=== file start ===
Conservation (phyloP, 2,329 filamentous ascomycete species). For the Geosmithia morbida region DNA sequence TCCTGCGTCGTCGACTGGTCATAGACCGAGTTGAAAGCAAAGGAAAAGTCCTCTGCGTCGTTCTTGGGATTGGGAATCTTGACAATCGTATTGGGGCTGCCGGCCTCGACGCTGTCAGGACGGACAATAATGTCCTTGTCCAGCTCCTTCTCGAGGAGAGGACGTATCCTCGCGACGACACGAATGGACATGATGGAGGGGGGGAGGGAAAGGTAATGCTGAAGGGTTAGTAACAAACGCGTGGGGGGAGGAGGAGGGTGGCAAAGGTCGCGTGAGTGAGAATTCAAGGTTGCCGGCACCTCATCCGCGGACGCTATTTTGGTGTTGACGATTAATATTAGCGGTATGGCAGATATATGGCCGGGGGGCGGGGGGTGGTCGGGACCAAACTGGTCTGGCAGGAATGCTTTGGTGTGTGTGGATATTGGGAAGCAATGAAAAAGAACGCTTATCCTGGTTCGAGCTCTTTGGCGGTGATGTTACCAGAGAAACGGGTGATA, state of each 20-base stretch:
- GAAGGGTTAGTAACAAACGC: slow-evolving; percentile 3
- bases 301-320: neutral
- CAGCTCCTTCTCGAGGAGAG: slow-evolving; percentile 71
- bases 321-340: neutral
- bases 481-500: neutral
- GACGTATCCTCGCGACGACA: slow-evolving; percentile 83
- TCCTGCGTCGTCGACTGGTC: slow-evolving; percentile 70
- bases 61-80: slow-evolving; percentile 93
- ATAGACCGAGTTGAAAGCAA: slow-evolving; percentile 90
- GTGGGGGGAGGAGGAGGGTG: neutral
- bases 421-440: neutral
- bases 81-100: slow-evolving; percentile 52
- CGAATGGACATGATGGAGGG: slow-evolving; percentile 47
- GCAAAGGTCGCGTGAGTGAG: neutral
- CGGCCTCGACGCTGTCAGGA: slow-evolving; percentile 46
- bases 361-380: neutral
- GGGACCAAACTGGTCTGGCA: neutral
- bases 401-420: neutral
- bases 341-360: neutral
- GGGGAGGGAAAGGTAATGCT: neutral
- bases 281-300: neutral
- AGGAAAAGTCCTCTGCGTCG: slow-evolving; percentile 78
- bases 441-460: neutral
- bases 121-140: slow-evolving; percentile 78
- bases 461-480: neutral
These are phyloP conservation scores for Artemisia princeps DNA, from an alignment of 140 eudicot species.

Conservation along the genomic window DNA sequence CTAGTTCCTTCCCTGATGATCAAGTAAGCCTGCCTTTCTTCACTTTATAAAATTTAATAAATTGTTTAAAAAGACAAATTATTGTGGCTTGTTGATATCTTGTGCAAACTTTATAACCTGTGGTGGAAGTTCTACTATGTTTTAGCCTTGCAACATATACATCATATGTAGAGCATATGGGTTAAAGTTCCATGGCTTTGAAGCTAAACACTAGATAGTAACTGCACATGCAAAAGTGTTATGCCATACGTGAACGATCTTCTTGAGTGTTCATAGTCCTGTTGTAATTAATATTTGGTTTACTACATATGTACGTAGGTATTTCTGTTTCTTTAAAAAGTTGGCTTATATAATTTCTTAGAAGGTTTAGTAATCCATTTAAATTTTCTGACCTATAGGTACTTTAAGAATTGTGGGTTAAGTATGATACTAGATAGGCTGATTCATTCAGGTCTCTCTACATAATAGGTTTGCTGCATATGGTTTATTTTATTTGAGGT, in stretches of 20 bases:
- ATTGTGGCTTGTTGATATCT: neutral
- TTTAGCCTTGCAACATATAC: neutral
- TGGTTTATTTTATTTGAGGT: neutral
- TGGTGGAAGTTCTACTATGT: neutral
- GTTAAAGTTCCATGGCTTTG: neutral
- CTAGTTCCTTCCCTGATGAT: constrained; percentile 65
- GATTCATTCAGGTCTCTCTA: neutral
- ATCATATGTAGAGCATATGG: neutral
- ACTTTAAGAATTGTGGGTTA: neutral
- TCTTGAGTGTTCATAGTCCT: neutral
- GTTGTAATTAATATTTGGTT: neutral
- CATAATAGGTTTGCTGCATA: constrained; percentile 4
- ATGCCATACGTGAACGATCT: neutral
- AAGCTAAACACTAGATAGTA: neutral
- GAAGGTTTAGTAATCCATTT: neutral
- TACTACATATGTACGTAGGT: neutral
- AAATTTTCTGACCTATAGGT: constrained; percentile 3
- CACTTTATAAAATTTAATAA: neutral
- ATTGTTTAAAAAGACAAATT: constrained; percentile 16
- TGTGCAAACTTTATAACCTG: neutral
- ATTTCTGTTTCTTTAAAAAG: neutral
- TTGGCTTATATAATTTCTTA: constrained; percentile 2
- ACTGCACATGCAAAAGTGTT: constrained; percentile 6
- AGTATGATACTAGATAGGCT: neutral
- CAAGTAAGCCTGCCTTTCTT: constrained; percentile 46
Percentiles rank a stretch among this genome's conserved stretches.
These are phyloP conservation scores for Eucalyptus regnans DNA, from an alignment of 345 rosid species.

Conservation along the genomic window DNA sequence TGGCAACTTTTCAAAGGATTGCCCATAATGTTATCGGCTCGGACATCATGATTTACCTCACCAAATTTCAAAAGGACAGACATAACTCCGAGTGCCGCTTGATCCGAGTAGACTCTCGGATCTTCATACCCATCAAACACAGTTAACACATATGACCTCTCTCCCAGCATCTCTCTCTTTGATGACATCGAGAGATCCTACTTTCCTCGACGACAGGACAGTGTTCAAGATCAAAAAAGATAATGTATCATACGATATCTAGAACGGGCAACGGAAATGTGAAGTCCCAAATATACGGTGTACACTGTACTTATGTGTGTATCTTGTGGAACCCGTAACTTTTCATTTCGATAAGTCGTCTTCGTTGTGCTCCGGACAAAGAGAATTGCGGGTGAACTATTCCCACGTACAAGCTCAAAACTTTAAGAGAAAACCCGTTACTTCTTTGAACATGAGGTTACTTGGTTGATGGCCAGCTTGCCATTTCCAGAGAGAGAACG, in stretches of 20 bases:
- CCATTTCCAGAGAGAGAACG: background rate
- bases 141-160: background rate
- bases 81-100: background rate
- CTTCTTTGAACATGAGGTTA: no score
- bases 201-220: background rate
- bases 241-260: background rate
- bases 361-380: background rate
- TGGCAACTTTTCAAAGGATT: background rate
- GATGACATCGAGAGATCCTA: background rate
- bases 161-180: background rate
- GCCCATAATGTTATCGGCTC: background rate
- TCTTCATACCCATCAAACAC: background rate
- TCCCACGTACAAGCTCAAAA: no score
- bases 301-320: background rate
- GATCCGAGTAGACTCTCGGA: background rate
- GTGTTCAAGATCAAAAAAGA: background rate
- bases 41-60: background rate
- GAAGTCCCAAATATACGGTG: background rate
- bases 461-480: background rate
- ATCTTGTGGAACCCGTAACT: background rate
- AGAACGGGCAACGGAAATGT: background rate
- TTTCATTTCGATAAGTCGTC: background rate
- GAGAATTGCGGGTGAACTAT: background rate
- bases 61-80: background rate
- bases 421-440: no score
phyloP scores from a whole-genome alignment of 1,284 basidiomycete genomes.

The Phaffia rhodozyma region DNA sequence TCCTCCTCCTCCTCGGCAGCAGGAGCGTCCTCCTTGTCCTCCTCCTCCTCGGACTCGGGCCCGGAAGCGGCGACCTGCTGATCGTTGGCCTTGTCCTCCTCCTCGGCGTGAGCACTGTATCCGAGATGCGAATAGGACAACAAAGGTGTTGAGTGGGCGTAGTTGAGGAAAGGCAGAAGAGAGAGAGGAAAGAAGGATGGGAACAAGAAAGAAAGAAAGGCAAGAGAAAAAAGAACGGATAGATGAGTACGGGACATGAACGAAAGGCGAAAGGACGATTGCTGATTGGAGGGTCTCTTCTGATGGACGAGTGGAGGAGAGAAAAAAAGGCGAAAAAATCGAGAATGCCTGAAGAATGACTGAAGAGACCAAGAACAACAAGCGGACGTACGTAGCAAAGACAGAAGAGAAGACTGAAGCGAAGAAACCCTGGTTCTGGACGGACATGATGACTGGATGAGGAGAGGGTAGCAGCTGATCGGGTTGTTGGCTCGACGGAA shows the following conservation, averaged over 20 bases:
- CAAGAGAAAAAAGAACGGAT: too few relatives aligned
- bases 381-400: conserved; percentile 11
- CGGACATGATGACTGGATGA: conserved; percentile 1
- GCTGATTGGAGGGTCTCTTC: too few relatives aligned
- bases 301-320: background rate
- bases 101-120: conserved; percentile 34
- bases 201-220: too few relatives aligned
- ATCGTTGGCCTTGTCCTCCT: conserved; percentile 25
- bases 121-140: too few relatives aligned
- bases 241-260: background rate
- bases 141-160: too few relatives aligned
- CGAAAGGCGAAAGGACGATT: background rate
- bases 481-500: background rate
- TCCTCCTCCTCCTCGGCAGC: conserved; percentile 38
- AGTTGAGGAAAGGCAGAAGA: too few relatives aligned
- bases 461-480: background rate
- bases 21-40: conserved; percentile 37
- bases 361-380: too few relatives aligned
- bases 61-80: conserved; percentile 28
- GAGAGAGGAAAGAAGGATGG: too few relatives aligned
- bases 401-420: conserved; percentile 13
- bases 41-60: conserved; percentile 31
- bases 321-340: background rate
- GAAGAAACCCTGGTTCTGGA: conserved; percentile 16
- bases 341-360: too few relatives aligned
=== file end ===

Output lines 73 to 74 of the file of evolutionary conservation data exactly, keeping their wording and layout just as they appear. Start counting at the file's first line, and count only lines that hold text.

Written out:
- bases 41-60: background rate
- GAAGTCCCAAATATACGGTG: background rate